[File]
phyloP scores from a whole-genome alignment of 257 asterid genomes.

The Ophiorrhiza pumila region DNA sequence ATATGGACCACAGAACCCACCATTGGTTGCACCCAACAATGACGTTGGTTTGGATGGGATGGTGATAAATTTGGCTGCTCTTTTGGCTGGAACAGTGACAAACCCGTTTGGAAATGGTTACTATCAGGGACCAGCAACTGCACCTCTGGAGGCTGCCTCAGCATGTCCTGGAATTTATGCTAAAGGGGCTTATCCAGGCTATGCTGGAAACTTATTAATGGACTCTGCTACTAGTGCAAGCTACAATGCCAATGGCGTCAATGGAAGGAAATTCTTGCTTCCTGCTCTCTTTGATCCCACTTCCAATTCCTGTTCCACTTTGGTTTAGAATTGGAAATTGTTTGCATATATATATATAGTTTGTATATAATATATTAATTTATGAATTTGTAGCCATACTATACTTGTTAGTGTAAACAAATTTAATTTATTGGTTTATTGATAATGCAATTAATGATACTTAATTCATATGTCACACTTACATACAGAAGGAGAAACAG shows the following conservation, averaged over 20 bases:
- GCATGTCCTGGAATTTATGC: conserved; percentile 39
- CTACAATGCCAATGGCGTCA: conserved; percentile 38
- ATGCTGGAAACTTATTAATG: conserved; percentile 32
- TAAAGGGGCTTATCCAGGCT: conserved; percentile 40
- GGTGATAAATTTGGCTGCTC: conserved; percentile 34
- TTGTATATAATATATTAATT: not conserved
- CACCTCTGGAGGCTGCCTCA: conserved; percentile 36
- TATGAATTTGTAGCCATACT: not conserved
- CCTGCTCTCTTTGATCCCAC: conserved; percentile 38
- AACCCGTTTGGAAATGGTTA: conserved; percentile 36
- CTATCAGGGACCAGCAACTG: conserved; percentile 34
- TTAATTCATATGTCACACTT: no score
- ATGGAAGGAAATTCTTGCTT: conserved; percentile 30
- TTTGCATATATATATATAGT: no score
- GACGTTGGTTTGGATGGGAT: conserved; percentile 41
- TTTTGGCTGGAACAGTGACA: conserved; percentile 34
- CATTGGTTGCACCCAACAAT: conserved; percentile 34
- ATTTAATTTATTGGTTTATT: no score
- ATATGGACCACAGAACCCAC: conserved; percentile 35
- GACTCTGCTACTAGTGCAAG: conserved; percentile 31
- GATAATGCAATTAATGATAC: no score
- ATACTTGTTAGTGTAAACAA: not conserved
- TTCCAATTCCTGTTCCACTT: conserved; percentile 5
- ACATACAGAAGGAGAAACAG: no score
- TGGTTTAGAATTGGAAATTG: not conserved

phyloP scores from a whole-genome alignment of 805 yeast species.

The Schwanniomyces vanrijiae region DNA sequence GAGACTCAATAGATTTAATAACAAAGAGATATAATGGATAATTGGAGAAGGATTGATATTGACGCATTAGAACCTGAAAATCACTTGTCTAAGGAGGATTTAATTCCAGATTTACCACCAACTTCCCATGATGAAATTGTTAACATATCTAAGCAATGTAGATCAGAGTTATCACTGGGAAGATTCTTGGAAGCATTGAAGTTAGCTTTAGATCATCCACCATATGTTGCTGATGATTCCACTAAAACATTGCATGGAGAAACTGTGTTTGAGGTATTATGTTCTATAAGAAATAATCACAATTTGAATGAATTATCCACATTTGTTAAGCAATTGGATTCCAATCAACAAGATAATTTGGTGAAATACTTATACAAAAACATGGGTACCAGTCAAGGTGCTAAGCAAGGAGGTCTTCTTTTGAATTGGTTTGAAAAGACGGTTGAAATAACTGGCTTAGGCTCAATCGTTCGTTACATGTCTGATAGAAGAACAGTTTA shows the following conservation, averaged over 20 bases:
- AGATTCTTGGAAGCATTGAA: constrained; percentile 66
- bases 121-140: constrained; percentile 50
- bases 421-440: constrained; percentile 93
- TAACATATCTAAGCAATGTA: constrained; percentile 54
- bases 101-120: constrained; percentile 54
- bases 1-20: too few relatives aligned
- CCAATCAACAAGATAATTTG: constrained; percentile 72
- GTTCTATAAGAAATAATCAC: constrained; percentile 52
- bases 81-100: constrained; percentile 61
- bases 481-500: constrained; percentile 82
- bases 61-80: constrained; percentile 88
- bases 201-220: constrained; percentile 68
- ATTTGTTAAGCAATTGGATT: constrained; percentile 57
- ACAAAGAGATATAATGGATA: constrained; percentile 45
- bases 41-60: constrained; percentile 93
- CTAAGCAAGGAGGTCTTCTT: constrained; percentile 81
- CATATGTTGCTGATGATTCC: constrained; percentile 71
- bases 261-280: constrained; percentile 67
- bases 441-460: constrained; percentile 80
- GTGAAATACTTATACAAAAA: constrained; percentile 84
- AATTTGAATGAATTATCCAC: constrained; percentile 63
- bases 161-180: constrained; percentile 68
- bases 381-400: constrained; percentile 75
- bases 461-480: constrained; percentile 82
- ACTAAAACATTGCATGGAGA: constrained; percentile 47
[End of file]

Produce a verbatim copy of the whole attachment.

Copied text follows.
phyloP scores from a whole-genome alignment of 257 asterid genomes.

The Ophiorrhiza pumila region DNA sequence ATATGGACCACAGAACCCACCATTGGTTGCACCCAACAATGACGTTGGTTTGGATGGGATGGTGATAAATTTGGCTGCTCTTTTGGCTGGAACAGTGACAAACCCGTTTGGAAATGGTTACTATCAGGGACCAGCAACTGCACCTCTGGAGGCTGCCTCAGCATGTCCTGGAATTTATGCTAAAGGGGCTTATCCAGGCTATGCTGGAAACTTATTAATGGACTCTGCTACTAGTGCAAGCTACAATGCCAATGGCGTCAATGGAAGGAAATTCTTGCTTCCTGCTCTCTTTGATCCCACTTCCAATTCCTGTTCCACTTTGGTTTAGAATTGGAAATTGTTTGCATATATATATATAGTTTGTATATAATATATTAATTTATGAATTTGTAGCCATACTATACTTGTTAGTGTAAACAAATTTAATTTATTGGTTTATTGATAATGCAATTAATGATACTTAATTCATATGTCACACTTACATACAGAAGGAGAAACAG shows the following conservation, averaged over 20 bases:
- GCATGTCCTGGAATTTATGC: conserved; percentile 39
- CTACAATGCCAATGGCGTCA: conserved; percentile 38
- ATGCTGGAAACTTATTAATG: conserved; percentile 32
- TAAAGGGGCTTATCCAGGCT: conserved; percentile 40
- GGTGATAAATTTGGCTGCTC: conserved; percentile 34
- TTGTATATAATATATTAATT: not conserved
- CACCTCTGGAGGCTGCCTCA: conserved; percentile 36
- TATGAATTTGTAGCCATACT: not conserved
- CCTGCTCTCTTTGATCCCAC: conserved; percentile 38
- AACCCGTTTGGAAATGGTTA: conserved; percentile 36
- CTATCAGGGACCAGCAACTG: conserved; percentile 34
- TTAATTCATATGTCACACTT: no score
- ATGGAAGGAAATTCTTGCTT: conserved; percentile 30
- TTTGCATATATATATATAGT: no score
- GACGTTGGTTTGGATGGGAT: conserved; percentile 41
- TTTTGGCTGGAACAGTGACA: conserved; percentile 34
- CATTGGTTGCACCCAACAAT: conserved; percentile 34
- ATTTAATTTATTGGTTTATT: no score
- ATATGGACCACAGAACCCAC: conserved; percentile 35
- GACTCTGCTACTAGTGCAAG: conserved; percentile 31
- GATAATGCAATTAATGATAC: no score
- ATACTTGTTAGTGTAAACAA: not conserved
- TTCCAATTCCTGTTCCACTT: conserved; percentile 5
- ACATACAGAAGGAGAAACAG: no score
- TGGTTTAGAATTGGAAATTG: not conserved

phyloP scores from a whole-genome alignment of 805 yeast species.

The Schwanniomyces vanrijiae region DNA sequence GAGACTCAATAGATTTAATAACAAAGAGATATAATGGATAATTGGAGAAGGATTGATATTGACGCATTAGAACCTGAAAATCACTTGTCTAAGGAGGATTTAATTCCAGATTTACCACCAACTTCCCATGATGAAATTGTTAACATATCTAAGCAATGTAGATCAGAGTTATCACTGGGAAGATTCTTGGAAGCATTGAAGTTAGCTTTAGATCATCCACCATATGTTGCTGATGATTCCACTAAAACATTGCATGGAGAAACTGTGTTTGAGGTATTATGTTCTATAAGAAATAATCACAATTTGAATGAATTATCCACATTTGTTAAGCAATTGGATTCCAATCAACAAGATAATTTGGTGAAATACTTATACAAAAACATGGGTACCAGTCAAGGTGCTAAGCAAGGAGGTCTTCTTTTGAATTGGTTTGAAAAGACGGTTGAAATAACTGGCTTAGGCTCAATCGTTCGTTACATGTCTGATAGAAGAACAGTTTA shows the following conservation, averaged over 20 bases:
- AGATTCTTGGAAGCATTGAA: constrained; percentile 66
- bases 121-140: constrained; percentile 50
- bases 421-440: constrained; percentile 93
- TAACATATCTAAGCAATGTA: constrained; percentile 54
- bases 101-120: constrained; percentile 54
- bases 1-20: too few relatives aligned
- CCAATCAACAAGATAATTTG: constrained; percentile 72
- GTTCTATAAGAAATAATCAC: constrained; percentile 52
- bases 81-100: constrained; percentile 61
- bases 481-500: constrained; percentile 82
- bases 61-80: constrained; percentile 88
- bases 201-220: constrained; percentile 68
- ATTTGTTAAGCAATTGGATT: constrained; percentile 57
- ACAAAGAGATATAATGGATA: constrained; percentile 45
- bases 41-60: constrained; percentile 93
- CTAAGCAAGGAGGTCTTCTT: constrained; percentile 81
- CATATGTTGCTGATGATTCC: constrained; percentile 71
- bases 261-280: constrained; percentile 67
- bases 441-460: constrained; percentile 80
- GTGAAATACTTATACAAAAA: constrained; percentile 84
- AATTTGAATGAATTATCCAC: constrained; percentile 63
- bases 161-180: constrained; percentile 68
- bases 381-400: constrained; percentile 75
- bases 461-480: constrained; percentile 82
- ACTAAAACATTGCATGGAGA: constrained; percentile 47